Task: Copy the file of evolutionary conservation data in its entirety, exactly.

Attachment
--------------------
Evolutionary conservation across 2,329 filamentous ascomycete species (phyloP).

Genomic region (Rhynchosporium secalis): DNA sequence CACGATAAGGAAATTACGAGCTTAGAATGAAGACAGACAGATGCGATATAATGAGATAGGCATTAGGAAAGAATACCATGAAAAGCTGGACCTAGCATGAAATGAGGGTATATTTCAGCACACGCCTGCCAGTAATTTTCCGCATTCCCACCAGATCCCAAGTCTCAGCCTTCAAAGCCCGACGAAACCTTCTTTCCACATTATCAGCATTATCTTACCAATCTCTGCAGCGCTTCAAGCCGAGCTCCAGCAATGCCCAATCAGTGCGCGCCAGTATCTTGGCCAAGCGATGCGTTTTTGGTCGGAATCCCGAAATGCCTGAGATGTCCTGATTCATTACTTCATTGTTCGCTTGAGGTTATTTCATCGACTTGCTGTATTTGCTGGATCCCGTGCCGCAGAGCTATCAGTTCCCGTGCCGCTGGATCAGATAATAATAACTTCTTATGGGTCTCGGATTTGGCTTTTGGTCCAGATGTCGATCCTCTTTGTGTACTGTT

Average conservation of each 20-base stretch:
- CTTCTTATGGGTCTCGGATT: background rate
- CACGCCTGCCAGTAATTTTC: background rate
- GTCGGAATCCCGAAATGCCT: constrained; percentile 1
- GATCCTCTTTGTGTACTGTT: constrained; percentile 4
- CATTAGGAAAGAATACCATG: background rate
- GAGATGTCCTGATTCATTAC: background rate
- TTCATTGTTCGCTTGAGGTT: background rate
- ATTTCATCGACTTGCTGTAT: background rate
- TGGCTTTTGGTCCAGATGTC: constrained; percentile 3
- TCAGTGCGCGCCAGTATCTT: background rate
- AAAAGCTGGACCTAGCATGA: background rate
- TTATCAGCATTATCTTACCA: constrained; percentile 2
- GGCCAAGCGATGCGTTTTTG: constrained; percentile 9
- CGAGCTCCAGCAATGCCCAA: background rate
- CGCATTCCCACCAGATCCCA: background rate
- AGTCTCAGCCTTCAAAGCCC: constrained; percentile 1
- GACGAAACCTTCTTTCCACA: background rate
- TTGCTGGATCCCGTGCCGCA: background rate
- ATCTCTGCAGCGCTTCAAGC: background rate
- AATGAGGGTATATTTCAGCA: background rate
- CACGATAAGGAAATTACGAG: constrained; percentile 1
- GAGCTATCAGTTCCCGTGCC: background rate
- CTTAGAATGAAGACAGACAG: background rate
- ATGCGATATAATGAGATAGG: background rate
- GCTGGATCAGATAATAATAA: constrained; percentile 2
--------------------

Evolutionary conservation across 2,329 filamentous ascomycete species (phyloP).

Genomic region (Rhynchosporium secalis): DNA sequence CACGATAAGGAAATTACGAGCTTAGAATGAAGACAGACAGATGCGATATAATGAGATAGGCATTAGGAAAGAATACCATGAAAAGCTGGACCTAGCATGAAATGAGGGTATATTTCAGCACACGCCTGCCAGTAATTTTCCGCATTCCCACCAGATCCCAAGTCTCAGCCTTCAAAGCCCGACGAAACCTTCTTTCCACATTATCAGCATTATCTTACCAATCTCTGCAGCGCTTCAAGCCGAGCTCCAGCAATGCCCAATCAGTGCGCGCCAGTATCTTGGCCAAGCGATGCGTTTTTGGTCGGAATCCCGAAATGCCTGAGATGTCCTGATTCATTACTTCATTGTTCGCTTGAGGTTATTTCATCGACTTGCTGTATTTGCTGGATCCCGTGCCGCAGAGCTATCAGTTCCCGTGCCGCTGGATCAGATAATAATAACTTCTTATGGGTCTCGGATTTGGCTTTTGGTCCAGATGTCGATCCTCTTTGTGTACTGTT

Average conservation of each 20-base stretch:
- CTTCTTATGGGTCTCGGATT: background rate
- CACGCCTGCCAGTAATTTTC: background rate
- GTCGGAATCCCGAAATGCCT: constrained; percentile 1
- GATCCTCTTTGTGTACTGTT: constrained; percentile 4
- CATTAGGAAAGAATACCATG: background rate
- GAGATGTCCTGATTCATTAC: background rate
- TTCATTGTTCGCTTGAGGTT: background rate
- ATTTCATCGACTTGCTGTAT: background rate
- TGGCTTTTGGTCCAGATGTC: constrained; percentile 3
- TCAGTGCGCGCCAGTATCTT: background rate
- AAAAGCTGGACCTAGCATGA: background rate
- TTATCAGCATTATCTTACCA: constrained; percentile 2
- GGCCAAGCGATGCGTTTTTG: constrained; percentile 9
- CGAGCTCCAGCAATGCCCAA: background rate
- CGCATTCCCACCAGATCCCA: background rate
- AGTCTCAGCCTTCAAAGCCC: constrained; percentile 1
- GACGAAACCTTCTTTCCACA: background rate
- TTGCTGGATCCCGTGCCGCA: background rate
- ATCTCTGCAGCGCTTCAAGC: background rate
- AATGAGGGTATATTTCAGCA: background rate
- CACGATAAGGAAATTACGAG: constrained; percentile 1
- GAGCTATCAGTTCCCGTGCC: background rate
- CTTAGAATGAAGACAGACAG: background rate
- ATGCGATATAATGAGATAGG: background rate
- GCTGGATCAGATAATAATAA: constrained; percentile 2